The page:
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Perseid meteor shower (as seen by a radio telescope)

Submitter: Megan Argo
Description: This weekend (August 12-14) see the annual maximum of the Perseid meteor shower, caused by the Earth passing through the debris trail of comet Swift-Tuttle. As the tiny particles of dust and rock left behind by the comet enter our atmosphere they heat up and give off light, leaving behind a visual trail which can be seen from the ground.

But, like much in astronomy, meteors can also be seen in other parts of the electromagnetic spectrum. This image shows several hours of Perseid observations from August 12th 2009, made using a simple radio telescope at Jodrell Bank Observatory in the UK. Each yellow patch in the image is the radio signature of an individual meteor.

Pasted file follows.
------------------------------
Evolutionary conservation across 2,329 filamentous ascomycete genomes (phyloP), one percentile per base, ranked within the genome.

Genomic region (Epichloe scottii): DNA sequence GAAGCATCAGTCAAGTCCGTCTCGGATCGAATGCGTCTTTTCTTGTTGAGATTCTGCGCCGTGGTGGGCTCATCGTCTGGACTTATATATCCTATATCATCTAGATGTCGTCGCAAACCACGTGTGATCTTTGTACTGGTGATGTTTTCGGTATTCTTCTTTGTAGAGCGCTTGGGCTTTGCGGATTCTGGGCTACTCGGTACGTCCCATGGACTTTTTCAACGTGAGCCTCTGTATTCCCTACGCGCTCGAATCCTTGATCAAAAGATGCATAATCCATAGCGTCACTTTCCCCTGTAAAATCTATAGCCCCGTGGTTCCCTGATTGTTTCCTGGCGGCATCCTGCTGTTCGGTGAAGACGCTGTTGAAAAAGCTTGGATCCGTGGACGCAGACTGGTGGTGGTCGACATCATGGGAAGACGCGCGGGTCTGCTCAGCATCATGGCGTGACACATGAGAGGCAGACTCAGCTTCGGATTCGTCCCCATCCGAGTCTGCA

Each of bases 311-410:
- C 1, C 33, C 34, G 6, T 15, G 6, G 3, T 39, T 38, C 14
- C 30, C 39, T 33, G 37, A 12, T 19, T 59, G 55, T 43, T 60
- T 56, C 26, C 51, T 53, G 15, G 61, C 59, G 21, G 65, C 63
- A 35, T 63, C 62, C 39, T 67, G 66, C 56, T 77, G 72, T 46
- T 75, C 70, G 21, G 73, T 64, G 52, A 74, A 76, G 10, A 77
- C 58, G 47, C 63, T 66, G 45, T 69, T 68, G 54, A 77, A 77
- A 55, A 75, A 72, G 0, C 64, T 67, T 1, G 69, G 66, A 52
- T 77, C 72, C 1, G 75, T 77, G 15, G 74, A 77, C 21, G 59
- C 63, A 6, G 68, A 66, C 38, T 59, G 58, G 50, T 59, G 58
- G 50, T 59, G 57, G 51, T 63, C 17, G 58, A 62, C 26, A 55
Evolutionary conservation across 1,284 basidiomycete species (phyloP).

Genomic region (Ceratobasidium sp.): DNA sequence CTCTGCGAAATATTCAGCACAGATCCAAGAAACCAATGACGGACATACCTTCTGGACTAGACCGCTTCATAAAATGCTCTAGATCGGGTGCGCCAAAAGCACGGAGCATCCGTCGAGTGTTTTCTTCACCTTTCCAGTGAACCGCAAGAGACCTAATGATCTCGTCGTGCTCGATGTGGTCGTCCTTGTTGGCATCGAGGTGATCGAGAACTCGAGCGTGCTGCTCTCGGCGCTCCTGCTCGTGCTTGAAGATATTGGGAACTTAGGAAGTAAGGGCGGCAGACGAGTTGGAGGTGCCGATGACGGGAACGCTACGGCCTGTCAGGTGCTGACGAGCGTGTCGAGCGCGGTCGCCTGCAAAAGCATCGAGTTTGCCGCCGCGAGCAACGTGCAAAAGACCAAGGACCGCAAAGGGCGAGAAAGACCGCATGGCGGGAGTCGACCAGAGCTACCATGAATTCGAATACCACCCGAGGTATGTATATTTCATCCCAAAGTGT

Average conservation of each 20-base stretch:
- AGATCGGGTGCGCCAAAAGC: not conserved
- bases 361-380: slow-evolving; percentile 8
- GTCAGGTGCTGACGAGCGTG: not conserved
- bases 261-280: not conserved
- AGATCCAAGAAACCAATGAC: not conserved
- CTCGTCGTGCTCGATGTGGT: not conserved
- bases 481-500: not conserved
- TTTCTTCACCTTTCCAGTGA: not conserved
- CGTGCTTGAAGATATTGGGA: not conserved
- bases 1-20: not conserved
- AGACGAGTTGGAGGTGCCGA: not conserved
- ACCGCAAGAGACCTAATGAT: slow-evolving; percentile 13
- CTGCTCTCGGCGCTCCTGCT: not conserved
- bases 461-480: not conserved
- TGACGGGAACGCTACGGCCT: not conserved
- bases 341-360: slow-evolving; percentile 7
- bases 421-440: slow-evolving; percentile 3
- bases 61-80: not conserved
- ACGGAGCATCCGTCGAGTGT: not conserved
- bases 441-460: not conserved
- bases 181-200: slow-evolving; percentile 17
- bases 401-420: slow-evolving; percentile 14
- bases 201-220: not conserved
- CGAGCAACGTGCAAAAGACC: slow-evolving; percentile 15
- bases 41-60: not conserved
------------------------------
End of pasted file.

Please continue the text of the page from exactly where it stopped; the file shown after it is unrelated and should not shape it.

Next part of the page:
You can try this yourself. The setup is simple: you need a dipole antenna and a scanning receiver capable of operating in the VHF band. As meteors pass through the atmosphere they ionise the air. These ions act like a mirror for radio waves, allowing you to detect radio and TV transmissions which are normally too far away to pick up. Tune your receiver to the frequency of a transmitter in another country and you should hear a ping each time a meteor passes through the atmosphere.

Join CAMRAS at the Dwingeloo radio telescope this weekend to have a listen for yourself!
Copyright: Jodrell Bank Observatory
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